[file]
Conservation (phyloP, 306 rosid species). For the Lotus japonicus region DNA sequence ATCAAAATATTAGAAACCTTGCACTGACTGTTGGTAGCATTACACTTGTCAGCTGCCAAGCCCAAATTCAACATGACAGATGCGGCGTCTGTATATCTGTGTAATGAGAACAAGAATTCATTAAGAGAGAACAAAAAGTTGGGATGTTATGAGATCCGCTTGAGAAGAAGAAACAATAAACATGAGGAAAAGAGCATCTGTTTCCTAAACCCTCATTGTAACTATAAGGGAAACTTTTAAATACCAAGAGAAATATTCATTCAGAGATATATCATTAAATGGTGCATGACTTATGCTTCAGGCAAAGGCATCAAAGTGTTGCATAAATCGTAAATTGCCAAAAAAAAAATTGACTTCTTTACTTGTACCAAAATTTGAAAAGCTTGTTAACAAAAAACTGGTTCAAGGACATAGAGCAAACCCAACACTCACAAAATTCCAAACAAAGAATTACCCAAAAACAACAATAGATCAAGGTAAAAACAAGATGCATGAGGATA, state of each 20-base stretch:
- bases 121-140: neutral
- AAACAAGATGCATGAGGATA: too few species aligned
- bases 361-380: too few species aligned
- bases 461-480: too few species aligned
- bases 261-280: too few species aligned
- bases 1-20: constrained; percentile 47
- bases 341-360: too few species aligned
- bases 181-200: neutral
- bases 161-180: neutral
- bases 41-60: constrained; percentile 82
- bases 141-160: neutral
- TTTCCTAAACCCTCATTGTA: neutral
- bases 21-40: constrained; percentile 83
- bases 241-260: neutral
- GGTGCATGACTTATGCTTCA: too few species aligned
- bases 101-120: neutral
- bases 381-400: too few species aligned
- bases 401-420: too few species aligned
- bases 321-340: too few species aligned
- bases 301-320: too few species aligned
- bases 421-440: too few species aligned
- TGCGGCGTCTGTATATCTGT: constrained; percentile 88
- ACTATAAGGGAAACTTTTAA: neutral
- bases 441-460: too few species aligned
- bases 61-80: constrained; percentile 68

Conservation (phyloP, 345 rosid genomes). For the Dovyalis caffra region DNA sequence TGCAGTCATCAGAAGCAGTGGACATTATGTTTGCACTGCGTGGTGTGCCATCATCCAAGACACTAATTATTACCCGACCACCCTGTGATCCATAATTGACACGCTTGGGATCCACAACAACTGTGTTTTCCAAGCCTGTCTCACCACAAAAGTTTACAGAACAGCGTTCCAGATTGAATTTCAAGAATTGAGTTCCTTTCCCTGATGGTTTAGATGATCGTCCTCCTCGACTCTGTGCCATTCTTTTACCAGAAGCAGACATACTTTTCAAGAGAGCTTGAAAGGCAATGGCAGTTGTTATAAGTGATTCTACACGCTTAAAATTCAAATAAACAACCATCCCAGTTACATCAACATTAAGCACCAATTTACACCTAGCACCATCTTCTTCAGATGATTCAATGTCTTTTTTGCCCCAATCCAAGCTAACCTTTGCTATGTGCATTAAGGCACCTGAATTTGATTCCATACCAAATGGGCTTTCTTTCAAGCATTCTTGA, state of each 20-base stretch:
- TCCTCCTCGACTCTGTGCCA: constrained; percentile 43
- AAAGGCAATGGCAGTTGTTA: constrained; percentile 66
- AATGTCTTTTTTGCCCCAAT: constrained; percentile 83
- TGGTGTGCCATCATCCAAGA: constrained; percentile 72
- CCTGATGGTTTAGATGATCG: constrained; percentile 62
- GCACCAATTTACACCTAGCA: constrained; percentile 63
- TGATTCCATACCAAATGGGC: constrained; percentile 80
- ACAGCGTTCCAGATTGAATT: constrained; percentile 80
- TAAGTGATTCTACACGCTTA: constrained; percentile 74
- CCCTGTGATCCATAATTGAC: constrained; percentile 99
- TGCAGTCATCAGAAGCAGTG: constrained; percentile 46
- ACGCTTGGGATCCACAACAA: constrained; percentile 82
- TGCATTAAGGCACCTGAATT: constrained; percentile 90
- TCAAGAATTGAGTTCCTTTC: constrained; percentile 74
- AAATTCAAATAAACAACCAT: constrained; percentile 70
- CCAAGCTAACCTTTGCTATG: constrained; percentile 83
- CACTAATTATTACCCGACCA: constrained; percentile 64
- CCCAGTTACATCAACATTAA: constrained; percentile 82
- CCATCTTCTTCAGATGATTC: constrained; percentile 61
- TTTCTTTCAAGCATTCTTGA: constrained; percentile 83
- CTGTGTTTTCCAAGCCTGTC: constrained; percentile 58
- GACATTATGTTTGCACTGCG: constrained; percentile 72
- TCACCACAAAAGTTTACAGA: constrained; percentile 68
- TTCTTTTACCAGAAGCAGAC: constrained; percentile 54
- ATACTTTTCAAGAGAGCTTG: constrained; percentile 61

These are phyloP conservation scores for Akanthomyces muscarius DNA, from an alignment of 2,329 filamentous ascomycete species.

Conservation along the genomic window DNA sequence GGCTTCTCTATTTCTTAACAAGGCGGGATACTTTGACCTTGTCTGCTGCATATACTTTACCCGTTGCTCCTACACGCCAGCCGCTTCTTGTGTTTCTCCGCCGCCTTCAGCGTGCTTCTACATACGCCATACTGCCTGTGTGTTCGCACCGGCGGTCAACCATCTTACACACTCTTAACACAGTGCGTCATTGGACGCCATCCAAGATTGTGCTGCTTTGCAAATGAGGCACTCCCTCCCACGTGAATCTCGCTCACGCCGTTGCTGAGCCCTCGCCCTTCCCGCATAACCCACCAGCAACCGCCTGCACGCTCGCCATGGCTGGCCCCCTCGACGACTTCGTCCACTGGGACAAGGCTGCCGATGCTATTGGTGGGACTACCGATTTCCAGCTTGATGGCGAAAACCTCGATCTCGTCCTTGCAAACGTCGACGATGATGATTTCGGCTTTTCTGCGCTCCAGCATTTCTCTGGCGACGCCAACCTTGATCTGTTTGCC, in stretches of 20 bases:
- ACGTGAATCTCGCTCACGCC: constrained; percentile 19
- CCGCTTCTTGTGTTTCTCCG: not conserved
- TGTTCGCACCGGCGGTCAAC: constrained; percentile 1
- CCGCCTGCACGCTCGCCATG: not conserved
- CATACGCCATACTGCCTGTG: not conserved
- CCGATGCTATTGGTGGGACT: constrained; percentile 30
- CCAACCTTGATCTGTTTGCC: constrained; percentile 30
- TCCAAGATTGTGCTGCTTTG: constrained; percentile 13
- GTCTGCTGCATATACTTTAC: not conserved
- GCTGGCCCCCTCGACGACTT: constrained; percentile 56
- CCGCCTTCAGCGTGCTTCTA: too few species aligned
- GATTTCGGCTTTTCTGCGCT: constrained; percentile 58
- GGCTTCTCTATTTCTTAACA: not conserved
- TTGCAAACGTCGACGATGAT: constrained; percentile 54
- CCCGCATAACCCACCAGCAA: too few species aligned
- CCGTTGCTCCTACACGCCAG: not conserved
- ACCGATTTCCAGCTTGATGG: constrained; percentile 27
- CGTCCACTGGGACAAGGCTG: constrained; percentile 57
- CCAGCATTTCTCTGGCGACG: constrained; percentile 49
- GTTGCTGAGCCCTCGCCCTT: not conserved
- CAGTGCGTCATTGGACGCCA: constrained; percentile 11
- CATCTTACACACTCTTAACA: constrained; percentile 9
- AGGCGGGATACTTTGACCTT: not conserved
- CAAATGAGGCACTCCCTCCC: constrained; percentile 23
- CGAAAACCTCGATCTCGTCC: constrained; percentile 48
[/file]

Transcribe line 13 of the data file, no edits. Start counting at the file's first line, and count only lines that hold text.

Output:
- TTTCCTAAACCCTCATTGTA: neutral